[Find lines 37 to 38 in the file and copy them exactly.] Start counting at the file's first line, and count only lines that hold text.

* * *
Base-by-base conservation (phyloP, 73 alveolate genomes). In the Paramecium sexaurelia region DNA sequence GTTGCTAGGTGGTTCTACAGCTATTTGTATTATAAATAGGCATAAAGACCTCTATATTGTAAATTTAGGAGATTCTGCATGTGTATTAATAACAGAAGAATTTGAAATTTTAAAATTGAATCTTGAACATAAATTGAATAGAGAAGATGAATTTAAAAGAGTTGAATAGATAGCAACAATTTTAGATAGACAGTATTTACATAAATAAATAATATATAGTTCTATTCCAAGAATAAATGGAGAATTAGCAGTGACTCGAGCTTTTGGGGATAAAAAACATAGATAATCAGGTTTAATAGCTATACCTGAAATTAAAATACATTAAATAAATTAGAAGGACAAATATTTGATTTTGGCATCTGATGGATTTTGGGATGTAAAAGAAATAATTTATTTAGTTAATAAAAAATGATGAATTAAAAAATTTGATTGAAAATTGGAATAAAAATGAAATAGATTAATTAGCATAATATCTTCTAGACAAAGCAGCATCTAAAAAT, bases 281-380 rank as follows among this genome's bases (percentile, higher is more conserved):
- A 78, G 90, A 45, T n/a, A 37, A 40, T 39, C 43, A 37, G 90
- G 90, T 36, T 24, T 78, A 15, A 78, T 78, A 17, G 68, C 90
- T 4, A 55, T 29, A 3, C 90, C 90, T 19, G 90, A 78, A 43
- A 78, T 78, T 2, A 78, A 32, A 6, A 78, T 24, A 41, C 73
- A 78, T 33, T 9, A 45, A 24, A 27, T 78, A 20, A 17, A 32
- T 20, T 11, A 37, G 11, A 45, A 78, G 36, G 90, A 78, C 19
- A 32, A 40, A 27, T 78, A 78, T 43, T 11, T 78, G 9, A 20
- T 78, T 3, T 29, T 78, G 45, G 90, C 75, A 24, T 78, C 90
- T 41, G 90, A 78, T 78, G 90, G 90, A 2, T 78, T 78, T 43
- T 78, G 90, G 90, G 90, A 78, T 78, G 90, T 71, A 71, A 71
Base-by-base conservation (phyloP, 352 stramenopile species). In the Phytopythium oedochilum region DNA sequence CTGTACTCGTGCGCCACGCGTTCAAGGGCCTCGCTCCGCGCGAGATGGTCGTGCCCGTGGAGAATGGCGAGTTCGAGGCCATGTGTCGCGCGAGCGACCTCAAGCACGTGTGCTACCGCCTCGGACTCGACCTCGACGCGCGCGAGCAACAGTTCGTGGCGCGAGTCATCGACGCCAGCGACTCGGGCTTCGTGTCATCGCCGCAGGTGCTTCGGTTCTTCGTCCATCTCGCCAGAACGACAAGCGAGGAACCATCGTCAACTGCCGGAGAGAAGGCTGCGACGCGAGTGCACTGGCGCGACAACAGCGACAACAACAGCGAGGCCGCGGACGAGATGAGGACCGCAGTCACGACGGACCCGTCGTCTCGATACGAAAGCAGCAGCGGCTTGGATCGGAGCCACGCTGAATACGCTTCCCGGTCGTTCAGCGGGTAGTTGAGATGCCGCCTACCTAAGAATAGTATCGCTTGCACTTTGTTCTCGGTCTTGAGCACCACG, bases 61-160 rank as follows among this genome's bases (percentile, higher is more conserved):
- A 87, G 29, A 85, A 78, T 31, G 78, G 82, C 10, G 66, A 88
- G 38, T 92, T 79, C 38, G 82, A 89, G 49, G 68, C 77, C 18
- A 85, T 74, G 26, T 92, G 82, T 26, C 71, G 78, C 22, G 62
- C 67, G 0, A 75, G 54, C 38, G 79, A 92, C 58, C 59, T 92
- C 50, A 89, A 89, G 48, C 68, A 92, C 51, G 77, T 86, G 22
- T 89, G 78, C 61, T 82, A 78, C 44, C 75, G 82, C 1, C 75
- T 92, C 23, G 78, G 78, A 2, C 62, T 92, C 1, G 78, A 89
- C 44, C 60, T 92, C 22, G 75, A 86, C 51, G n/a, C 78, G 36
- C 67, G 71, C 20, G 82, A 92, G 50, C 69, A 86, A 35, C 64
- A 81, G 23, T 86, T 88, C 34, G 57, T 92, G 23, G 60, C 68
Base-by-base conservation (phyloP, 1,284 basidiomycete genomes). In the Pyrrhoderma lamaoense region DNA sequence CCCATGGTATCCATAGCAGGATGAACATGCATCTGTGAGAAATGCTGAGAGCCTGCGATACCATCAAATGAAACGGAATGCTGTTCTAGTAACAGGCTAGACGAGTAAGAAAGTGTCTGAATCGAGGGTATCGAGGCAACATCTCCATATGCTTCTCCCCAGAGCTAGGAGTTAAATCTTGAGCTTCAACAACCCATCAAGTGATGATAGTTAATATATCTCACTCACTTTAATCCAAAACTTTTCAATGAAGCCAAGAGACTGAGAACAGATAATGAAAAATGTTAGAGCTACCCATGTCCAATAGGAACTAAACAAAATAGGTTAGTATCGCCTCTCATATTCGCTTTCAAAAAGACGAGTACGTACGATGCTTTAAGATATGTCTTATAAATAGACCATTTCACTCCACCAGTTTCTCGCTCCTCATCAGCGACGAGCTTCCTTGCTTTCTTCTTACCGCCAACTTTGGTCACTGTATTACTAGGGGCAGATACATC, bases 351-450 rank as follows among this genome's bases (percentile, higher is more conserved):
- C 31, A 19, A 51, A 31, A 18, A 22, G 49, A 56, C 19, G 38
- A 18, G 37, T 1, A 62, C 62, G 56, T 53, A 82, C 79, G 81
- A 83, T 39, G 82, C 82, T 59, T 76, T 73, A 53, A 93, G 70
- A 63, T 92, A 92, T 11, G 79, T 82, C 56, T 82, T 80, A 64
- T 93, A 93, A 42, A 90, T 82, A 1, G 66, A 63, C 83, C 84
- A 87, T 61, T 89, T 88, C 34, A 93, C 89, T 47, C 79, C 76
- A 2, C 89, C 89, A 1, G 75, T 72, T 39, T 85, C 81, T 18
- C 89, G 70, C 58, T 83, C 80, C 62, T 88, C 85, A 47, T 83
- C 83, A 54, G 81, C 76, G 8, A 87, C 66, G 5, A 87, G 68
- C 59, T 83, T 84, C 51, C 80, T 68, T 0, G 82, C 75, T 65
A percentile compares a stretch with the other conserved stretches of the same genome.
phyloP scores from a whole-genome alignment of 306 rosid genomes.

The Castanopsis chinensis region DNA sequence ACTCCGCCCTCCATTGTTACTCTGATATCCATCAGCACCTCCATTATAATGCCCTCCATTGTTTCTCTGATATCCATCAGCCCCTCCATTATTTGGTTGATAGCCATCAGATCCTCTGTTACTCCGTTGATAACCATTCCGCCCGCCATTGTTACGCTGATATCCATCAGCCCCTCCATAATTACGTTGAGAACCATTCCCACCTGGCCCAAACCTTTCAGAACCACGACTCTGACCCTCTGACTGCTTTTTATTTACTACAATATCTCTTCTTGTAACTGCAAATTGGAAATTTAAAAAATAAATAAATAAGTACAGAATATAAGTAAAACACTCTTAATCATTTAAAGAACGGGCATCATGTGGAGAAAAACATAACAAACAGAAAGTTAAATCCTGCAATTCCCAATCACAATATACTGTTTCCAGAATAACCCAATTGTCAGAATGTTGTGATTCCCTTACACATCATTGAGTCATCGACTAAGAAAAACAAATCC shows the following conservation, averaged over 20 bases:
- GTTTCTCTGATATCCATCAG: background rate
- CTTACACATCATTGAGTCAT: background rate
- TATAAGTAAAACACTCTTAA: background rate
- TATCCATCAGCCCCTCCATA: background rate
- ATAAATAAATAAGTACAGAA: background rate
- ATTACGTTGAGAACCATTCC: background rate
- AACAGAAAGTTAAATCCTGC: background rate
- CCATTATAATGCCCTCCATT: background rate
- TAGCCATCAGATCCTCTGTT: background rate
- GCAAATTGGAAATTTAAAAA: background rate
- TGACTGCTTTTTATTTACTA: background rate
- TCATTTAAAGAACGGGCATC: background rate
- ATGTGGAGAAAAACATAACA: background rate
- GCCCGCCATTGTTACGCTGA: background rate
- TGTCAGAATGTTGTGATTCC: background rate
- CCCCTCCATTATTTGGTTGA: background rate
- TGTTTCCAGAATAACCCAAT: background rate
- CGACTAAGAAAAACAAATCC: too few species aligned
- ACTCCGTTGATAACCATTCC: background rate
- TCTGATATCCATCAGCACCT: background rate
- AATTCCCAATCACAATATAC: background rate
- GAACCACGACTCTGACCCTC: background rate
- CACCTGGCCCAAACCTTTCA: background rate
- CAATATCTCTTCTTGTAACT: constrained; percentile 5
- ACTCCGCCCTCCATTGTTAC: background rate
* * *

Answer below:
- GTTTCTCTGATATCCATCAG: background rate
- CTTACACATCATTGAGTCAT: background rate